Pope_Benedictus_XVI(Following on from here…)

But we may ask: what is the meaning of all this imagery? What was truly new in what happened on account of Christ?

The human soul was created immortal – what exactly did Christ bring that was new?

The soul is indeed immortal, because man in a unique way remains in God’s memory and love, even after his fall.

But his own powers are insufficient to lift him up to God. We lack the wings needed to carry us to those heights.

And yet, nothing else can satisfy man eternally, except being with God. An eternity without this union with God would be a punishment.

Man cannot attain those heights on his own, yet he yearns for them. “Out of the depths I cry to you…”

Only the Risen Christ can bring us to complete union with God, to the place where our own powers are unable to bring us.

Truly Christ puts the lost sheep upon his shoulders and carries it home.

Clinging to his Body we have life, and in communion with his Body we reach the very heart of God.

Only thus is death conquered, we are set free and our life is hope.

This is the joy of the Easter Vigil: we are free. In the resurrection of Jesus, love has been shown to be stronger than death, stronger than evil.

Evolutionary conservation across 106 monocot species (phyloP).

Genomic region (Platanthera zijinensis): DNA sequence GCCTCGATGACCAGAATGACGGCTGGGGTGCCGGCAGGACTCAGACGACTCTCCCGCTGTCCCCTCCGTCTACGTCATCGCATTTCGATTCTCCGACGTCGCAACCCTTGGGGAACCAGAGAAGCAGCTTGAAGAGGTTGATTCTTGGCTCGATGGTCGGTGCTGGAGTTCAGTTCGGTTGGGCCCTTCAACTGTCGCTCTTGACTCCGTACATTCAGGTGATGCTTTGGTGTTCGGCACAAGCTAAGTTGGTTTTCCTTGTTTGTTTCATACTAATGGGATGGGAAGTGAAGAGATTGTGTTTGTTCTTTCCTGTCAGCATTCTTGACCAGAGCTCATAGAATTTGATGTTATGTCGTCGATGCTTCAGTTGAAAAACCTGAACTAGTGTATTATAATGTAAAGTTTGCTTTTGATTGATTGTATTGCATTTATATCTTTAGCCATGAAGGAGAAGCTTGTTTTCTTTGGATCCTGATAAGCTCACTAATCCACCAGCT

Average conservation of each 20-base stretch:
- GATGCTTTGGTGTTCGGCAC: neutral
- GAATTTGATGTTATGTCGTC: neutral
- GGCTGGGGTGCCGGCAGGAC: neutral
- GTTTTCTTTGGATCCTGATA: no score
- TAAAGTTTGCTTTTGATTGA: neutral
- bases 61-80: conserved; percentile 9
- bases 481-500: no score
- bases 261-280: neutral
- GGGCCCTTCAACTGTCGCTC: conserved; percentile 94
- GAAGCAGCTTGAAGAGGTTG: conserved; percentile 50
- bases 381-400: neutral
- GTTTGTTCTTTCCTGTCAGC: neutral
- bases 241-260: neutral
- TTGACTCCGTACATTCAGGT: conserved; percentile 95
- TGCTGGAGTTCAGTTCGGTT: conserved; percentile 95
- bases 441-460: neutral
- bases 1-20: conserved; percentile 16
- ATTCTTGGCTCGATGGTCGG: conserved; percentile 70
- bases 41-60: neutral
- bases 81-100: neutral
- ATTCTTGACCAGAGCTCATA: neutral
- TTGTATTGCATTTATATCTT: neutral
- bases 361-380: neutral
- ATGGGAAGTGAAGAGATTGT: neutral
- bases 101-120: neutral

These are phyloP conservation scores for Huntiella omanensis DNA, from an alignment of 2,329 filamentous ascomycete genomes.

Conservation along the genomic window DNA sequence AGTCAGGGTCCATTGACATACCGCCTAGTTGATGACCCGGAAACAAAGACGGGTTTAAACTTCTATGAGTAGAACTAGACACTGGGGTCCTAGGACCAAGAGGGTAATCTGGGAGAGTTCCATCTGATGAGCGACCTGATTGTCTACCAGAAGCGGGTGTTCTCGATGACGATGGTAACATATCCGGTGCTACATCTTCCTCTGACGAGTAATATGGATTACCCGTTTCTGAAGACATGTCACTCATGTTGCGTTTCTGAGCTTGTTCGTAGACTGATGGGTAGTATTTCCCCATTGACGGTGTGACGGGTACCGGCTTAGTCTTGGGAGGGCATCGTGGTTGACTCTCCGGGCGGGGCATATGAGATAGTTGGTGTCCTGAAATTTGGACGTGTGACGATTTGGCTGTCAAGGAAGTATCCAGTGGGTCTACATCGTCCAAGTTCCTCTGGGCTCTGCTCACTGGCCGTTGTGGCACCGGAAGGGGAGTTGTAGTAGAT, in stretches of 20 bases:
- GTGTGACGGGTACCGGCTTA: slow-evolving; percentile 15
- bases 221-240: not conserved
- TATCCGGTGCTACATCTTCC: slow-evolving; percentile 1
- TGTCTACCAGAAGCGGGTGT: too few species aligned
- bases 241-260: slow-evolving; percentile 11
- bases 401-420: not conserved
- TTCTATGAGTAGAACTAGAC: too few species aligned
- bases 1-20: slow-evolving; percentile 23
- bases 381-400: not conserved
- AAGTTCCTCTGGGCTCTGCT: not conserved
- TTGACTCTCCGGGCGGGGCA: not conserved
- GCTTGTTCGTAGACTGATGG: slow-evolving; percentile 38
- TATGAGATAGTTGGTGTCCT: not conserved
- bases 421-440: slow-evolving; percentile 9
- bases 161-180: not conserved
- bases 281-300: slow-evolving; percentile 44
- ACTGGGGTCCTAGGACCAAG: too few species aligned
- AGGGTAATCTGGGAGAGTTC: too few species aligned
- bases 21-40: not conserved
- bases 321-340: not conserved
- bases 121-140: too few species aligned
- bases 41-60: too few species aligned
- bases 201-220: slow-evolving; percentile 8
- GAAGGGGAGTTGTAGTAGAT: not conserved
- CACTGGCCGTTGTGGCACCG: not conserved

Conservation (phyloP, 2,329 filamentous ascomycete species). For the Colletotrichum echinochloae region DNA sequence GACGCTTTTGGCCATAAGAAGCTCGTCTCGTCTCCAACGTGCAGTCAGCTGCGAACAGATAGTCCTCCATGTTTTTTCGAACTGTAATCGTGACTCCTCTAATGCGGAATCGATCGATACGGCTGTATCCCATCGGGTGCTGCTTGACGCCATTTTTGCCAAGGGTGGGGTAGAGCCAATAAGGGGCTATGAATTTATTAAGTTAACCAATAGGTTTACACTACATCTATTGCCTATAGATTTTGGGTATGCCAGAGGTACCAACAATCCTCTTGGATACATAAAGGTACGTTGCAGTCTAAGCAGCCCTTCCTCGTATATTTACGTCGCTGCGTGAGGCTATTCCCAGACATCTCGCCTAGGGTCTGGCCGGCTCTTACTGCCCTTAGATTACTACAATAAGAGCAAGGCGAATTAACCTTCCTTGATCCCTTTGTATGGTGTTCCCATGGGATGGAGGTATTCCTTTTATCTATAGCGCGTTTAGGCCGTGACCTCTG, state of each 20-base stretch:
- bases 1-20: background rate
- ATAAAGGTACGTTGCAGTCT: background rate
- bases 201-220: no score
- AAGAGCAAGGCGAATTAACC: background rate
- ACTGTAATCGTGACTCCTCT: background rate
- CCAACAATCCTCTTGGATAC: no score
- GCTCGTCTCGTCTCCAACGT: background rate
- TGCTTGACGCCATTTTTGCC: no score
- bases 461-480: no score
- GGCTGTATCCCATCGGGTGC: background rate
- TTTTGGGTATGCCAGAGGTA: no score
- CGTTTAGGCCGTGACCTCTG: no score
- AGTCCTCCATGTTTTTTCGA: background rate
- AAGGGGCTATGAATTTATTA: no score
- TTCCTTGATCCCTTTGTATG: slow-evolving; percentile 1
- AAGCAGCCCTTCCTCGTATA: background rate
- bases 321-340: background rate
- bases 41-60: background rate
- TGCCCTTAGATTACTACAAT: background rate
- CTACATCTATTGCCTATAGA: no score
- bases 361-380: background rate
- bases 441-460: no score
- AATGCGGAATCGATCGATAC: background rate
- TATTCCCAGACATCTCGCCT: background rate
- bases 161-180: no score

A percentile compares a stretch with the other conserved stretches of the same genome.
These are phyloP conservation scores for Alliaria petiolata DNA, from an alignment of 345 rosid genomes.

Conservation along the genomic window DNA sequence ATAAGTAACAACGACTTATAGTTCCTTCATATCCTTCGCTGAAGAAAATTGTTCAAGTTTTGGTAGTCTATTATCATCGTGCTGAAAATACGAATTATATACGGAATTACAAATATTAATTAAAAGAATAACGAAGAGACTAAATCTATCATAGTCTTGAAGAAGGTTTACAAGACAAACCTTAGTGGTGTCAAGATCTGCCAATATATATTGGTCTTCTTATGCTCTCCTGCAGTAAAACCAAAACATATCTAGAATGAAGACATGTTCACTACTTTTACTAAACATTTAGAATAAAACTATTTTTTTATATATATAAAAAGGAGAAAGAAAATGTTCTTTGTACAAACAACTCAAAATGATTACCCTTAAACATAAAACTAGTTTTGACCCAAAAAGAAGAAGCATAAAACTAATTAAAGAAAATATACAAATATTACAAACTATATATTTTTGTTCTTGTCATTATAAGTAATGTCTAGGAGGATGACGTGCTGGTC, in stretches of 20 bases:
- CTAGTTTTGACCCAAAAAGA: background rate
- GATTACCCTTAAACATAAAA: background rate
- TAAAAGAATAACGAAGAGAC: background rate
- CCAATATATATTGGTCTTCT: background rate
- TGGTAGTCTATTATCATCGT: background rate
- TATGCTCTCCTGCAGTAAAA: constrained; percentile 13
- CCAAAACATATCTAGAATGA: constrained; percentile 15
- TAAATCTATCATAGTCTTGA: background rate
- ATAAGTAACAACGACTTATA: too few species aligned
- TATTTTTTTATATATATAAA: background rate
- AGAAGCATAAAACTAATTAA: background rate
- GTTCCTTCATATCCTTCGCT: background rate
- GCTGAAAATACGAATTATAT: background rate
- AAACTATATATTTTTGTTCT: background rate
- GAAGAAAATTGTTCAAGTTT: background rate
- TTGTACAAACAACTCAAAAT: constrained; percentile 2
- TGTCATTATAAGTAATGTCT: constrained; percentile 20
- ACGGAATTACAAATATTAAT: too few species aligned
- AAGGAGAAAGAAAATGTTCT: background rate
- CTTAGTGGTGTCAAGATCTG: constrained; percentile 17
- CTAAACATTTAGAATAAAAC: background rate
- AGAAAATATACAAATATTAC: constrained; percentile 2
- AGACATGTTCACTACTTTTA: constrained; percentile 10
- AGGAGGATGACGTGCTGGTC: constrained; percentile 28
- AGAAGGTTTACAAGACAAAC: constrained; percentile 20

Love made Christ descend, and love is also the power by which he ascends – the power by which he brings us with him.

In union with his love, borne aloft on the wings of love, as persons of love, let us descend with him into the world’s darkness, knowing that in this way we will also rise up with him.

On this night, then, let us pray: Lord, show us that love is stronger than hatred, that love is stronger than death.

Descend into the darkness and the abyss of our modern age, and take by the hand those who await you. Bring them to the light! In my own dark nights, be with me to bring me forth!

Help me, help all of us, to descend with you into the darkness of all those people who are still waiting for you, who out of the depths cry unto you!

Help us to bring them your light! “Help us to say the “yes” of love, the love that makes us descend with you and, in so doing, also to rise with you. Amen!

Benedict XVI (b. 1927): Homily for Holy Saturday, St Peter’s Basilica, 7 April 2007.